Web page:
How Safe Is Buying Health on Internet?

Health | December 9, 2020, Wednesday // 15:36|  views

Everything can be bought over the Internet today. Even health. But how true is that? What products are offered to us with a promise to bring us back to normal life without ailments? How much truth is there in these offers, or is it a scam of impressive scale and impunity?

"If your blood pressure is 140/90, immediately clean the blood vessels with... ".

"Psoriasis? A doctor shares how he healed...".

"Here's what kills prostatitis...".

"I cured my parents' joints with this old-time recipe...".

"How to cure diabetes...".

We come across these extremely tempting ads everywhere on the Internet. Without even searching Google for them. They intrude on our lives from the photos of leading doctors, public figures, celebrities and flood us with copious, allegedly medical information meant to inspire our confidence and arm us with knowledge. They flood us from social media, electronic news sites, even from our private e-mail boxes, without permission.

All of them are written in the same way and offer us their products only via the Internet. For more credibility, some traders even post a photo of a certificate with a blurry stamp of research institute or laboratory which does not exist.

Professors, associate professors, famous doctors who are used to convince us of the effect and harmlessness of the offered products are also phantom figures. Usually interviews with them are posted, which are nothing but a journalistic genre.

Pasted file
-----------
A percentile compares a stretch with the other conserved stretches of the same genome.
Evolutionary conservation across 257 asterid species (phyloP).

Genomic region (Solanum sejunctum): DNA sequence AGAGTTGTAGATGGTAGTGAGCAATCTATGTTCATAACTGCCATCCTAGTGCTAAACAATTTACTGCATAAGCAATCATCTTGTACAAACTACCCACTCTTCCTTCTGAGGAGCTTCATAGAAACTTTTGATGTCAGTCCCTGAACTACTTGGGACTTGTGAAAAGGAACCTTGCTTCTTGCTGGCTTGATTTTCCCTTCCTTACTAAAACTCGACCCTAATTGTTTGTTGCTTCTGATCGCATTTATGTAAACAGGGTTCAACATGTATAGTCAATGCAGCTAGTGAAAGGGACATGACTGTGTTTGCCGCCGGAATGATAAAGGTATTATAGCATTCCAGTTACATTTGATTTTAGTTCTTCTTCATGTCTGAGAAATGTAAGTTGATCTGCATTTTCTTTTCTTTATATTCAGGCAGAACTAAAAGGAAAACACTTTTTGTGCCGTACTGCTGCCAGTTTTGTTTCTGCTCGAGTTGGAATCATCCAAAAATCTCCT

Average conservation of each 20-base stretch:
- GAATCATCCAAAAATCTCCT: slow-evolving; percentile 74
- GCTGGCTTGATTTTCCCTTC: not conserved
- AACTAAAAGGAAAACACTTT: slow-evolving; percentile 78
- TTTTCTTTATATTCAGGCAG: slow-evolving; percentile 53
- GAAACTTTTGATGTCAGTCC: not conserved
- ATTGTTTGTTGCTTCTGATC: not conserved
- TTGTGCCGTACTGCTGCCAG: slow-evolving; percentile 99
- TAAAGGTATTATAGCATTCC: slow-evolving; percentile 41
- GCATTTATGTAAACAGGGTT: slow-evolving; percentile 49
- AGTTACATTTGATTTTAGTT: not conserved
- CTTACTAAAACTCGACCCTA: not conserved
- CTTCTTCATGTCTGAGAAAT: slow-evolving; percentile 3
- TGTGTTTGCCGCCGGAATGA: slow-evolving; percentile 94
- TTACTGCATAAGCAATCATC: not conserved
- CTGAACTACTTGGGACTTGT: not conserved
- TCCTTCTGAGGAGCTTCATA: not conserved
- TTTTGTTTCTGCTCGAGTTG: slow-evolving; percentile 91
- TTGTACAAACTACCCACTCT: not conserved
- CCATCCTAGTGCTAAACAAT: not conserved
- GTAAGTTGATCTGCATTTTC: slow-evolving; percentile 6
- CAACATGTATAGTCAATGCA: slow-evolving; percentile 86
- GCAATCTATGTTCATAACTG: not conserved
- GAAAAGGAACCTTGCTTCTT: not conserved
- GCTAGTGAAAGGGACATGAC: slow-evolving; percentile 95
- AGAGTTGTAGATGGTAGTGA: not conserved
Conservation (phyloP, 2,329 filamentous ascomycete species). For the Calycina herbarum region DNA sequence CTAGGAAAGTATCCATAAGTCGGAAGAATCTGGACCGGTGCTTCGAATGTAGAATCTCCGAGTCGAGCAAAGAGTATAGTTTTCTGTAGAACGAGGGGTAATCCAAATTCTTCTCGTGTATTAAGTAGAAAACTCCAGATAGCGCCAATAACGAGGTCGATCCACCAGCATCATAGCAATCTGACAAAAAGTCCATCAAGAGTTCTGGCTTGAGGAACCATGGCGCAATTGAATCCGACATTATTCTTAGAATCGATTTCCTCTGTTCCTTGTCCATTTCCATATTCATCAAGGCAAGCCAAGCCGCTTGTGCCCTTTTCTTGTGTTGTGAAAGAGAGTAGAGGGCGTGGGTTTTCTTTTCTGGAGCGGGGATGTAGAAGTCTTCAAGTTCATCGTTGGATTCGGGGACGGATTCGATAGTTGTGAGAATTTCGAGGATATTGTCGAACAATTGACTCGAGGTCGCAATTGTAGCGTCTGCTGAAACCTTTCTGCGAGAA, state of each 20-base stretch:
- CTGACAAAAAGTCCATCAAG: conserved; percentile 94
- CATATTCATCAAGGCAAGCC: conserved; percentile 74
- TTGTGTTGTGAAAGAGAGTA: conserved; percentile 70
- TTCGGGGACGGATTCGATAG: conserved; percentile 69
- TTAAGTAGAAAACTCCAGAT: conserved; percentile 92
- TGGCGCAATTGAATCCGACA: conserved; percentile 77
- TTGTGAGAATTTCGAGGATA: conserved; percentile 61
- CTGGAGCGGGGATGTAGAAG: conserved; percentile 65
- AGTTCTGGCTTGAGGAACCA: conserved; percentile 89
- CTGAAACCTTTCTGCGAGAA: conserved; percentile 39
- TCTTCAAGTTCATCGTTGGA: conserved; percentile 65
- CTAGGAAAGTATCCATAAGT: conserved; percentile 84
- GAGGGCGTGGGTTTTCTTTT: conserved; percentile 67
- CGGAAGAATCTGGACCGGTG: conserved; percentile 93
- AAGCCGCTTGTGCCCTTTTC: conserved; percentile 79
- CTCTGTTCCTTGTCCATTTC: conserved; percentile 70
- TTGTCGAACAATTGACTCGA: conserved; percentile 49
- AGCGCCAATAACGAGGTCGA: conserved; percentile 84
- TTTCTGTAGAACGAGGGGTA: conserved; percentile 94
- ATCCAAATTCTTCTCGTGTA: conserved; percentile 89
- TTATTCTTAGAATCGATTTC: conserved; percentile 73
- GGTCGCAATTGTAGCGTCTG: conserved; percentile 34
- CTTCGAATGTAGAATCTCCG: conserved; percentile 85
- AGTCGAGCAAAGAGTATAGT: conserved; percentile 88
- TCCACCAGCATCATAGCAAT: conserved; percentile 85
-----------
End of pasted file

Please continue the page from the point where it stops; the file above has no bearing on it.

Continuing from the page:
For example: "The professor of vascular surgery from Varna clinic , Dr. Stefan Dimitrov, who performed more than 11,000 brain operations, and his youngest patient was only 2 days old, explains to us the problems with cholesterol, the dangers of clogged blood vessels and how all this will disappear with the magic product for which he is a guarantor".

It turns out that there is no such vascular surgeon. 

Phantom figure is also Dr. Svetlana Nasamova, who we find on a Russian website with one photo while on its Bulgarian version she is 30 years younger, a real model. On a Serbian website she is the same young and beautiful lady, only her name is Dr. Dafina Bazovska. What they have in common is that all are endocrinologists, known to be fakirs in treatment of diabetes. In the group of non-existent medical luminaries is also Dr. Stanimir Karaantov – general practitioner, Doctor of Medical Sciences, Professor, founder of modern kinesitherapy.

In fact, the photos are of real people who probably don't even know about the abuse.
The products they offer us are natural and belong in the group of dietary supplements and vitamins. However, often in their description the term „medication” is also used. Which we can safely substitute for  those prescribed to us by a doctor. And that's already very dangerous.

The name of one of these products is amazing - "Cannabis Oil". We probably shouldn't have any doubt about what's being sold on the Internet.

It is the same with the panacea for diabetes, which on some sites is advertised as tea, on others as a phytoproduct, but in the seven-page long description, (which has only one purpose, make us pick up the phone and order it) it is often referred to as "medicinal drug".

These traders do not have an address, email and phone number. They only have an order form where we have to fill in our name, which country we are from and a contact phone number. So, next time you see such a miraculous offer on the Internet, think twice!


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Tags: Internet, medicines, safety, Bulgaria


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